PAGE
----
Rodriguez speaks with School of Diplomacy principal Sean Licata.

Next up: Evaluating classrooms with assistant principals

Inside the classroom, it’s not just about hanging curtains and creating a friendly aesthetic. The Renewal initiative is also meant to improve academic instruction, and Rodriguez wants their classrooms to reflect the standards being set for the year.

On her way to meet with School of Diplomacy assistant principals to start “informal” classroom environment checks, Rodriguez ran into principal Sean Licata in the hall.

”Do the teachers know I’m coming?” she asked.

“No, but they’re used to you being here,” Licata said. “She lives here,” he added with a laugh.

With School of Diplomacy assistant principal Vivian Hernandez by her side, the pair visited a handful of classrooms to see how teachers had made progress on their room setup.

Their checklist asked: Does each classroom have a well-labeled independent reading library? Is the agenda for the day on the board? Are students being grouped by achievement level in ways that rely on data? Is high-quality student work displayed on the walls? Are student notebooks being checked for content and organization?

When teachers came up short, Rodriguez has armed with suggestions for assistant principals to pass along to their staffs.

“Kids need to be using those libraries. It doesn’t matter if it’s math class or science class,” she told Hernandez. “The chancellor is very big on that.”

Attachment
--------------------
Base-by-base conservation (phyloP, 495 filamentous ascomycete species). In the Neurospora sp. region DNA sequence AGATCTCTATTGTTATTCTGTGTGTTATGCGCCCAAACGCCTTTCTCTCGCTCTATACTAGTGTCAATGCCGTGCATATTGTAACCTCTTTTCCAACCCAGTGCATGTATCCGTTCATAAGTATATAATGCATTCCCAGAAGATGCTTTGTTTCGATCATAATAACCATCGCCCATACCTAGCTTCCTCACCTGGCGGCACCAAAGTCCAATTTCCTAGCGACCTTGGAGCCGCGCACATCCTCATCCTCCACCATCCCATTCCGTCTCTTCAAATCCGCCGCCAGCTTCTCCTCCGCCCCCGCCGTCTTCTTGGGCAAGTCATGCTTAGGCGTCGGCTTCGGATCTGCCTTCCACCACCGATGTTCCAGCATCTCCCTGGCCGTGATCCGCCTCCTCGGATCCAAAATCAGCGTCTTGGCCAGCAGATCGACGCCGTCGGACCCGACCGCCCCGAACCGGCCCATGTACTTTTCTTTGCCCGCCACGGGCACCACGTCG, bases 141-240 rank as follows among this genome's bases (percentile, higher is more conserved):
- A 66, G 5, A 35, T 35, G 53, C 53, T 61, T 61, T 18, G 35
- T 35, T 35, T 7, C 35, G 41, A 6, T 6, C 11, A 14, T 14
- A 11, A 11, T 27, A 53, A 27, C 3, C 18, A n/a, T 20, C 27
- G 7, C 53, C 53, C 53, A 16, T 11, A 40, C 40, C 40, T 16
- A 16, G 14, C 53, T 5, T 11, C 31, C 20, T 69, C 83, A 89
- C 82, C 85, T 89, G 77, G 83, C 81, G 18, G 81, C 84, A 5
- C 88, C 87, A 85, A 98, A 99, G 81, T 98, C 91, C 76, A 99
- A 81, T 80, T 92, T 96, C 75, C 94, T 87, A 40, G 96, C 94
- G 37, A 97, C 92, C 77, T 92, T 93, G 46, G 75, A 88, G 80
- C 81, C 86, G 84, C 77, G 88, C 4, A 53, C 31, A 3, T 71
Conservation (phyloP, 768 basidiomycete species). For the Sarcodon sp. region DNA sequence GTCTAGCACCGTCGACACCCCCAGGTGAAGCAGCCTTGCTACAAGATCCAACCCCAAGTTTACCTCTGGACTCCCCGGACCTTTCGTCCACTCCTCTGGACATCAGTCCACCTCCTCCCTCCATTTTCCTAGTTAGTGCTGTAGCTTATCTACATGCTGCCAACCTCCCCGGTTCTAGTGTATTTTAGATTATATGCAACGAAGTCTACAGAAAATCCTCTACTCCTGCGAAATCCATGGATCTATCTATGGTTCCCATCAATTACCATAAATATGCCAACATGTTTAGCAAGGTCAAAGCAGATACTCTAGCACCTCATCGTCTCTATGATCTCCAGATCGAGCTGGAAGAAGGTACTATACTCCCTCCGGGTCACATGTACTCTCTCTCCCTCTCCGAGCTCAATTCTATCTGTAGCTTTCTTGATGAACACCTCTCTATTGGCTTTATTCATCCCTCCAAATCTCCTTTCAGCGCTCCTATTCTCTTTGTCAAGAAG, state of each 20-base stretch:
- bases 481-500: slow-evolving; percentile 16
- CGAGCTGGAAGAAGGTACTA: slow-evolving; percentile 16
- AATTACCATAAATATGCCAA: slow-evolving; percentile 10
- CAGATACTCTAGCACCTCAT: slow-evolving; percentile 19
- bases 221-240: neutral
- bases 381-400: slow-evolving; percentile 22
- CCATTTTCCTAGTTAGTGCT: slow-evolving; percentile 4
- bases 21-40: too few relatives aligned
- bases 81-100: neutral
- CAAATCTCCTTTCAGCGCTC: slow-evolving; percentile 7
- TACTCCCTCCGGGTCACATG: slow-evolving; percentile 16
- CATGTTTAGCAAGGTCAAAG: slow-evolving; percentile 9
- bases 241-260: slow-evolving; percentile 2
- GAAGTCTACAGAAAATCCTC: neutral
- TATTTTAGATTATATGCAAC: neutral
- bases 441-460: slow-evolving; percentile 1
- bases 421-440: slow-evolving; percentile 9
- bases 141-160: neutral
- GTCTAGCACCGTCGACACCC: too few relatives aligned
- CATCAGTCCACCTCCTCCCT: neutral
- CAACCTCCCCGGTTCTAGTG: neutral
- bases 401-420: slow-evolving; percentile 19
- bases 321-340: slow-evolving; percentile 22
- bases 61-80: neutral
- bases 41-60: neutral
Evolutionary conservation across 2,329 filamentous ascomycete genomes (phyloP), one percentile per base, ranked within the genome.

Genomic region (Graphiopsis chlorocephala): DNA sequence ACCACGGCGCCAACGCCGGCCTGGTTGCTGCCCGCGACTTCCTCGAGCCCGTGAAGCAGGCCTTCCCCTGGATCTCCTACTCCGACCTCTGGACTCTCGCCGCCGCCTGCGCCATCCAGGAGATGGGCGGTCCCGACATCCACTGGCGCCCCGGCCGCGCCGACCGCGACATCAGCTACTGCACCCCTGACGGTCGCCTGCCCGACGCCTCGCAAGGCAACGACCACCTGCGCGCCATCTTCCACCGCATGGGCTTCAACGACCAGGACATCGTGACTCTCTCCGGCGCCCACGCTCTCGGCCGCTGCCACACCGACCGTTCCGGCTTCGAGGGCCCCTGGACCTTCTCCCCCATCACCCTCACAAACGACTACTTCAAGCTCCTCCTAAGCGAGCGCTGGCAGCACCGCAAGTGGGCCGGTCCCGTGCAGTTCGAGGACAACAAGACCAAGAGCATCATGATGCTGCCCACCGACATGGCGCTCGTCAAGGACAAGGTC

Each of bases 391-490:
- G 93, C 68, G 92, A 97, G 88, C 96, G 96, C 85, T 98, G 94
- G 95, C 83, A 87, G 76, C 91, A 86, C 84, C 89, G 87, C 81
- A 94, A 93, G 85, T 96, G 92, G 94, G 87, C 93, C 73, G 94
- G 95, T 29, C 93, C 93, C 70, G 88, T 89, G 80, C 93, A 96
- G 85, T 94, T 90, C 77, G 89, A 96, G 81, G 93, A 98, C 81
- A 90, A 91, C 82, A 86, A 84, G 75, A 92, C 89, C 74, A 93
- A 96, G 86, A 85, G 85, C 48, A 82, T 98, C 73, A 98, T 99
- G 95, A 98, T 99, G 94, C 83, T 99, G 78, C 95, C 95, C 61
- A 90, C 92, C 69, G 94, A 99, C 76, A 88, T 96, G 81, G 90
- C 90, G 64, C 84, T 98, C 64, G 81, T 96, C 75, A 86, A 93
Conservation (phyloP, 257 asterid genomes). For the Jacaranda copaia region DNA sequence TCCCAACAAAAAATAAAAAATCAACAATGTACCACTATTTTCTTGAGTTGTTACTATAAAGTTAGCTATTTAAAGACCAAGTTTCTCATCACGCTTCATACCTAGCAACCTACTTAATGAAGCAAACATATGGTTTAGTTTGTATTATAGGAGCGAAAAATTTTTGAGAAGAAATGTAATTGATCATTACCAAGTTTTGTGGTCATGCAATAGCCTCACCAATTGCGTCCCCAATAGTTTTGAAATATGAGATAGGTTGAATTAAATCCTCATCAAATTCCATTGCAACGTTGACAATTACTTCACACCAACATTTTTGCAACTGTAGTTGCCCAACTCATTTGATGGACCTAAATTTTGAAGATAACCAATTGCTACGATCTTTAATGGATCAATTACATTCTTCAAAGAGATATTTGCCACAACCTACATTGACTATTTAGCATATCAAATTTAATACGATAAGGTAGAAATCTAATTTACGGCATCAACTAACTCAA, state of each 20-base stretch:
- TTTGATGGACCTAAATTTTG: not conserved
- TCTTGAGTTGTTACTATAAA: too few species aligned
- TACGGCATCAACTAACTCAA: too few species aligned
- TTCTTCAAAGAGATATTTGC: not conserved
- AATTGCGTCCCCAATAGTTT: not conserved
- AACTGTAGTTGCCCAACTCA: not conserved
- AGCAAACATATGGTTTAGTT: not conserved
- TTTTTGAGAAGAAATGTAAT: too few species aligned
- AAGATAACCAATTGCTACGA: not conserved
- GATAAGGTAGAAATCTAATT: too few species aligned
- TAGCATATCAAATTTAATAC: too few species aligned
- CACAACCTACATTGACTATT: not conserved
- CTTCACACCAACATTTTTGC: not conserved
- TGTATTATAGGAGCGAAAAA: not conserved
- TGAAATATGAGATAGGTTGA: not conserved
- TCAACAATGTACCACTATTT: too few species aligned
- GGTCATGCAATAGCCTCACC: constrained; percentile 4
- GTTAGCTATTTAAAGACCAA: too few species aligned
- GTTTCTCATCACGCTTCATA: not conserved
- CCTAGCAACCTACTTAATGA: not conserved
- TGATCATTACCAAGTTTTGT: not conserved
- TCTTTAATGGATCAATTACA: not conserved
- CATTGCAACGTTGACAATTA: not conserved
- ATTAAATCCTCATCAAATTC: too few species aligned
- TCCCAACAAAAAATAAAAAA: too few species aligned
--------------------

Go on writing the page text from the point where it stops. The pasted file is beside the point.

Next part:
On her way to the next classroom, Rodriguez was called back to the Phipps Neighborhoods office because its director has arrived to meet with her and a representative from the city’s community-schools office. It was still before noon.

“You’ll see I get interrupted a lot,” she said.

Rodriguez was still facing a full agenda of classroom visits, meeting with the Globe School principal to go over how the extra hour of daily instruction should be best used. She then needed to finalize a presentation for her fourth Renewal school, an elementary school in a different building, that is showcasing its progress at a meeting next week with Chancellor Carmen Fariña, the city’s Renewal elementary schools, and other department officials.

“We’re coming up with as much as we can come up with on our own to transform our school, but it would be great to see what other schools in other boroughs, what they’ve done to turn their schools around,” she said.

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Rodriguez meets with the community school director for Phipps Neighborhoods and a representative from the city’s Office of Community Schools. (Stephanie Snyder)

Rodriguez said she has been able to visit other Renewal schools to get ideas on how to move the campus forward, she said she doesn’t want to “be isolated in just the Renewal world” when it comes to turning around a school.

“Renewal schools are supposedly the most struggling ones, so we want to look at best practices and highly effective practices,” she said. “I want to know what else is happening in other boroughs, if there are any other schools outside of our own little community and district that we can actually tap into.”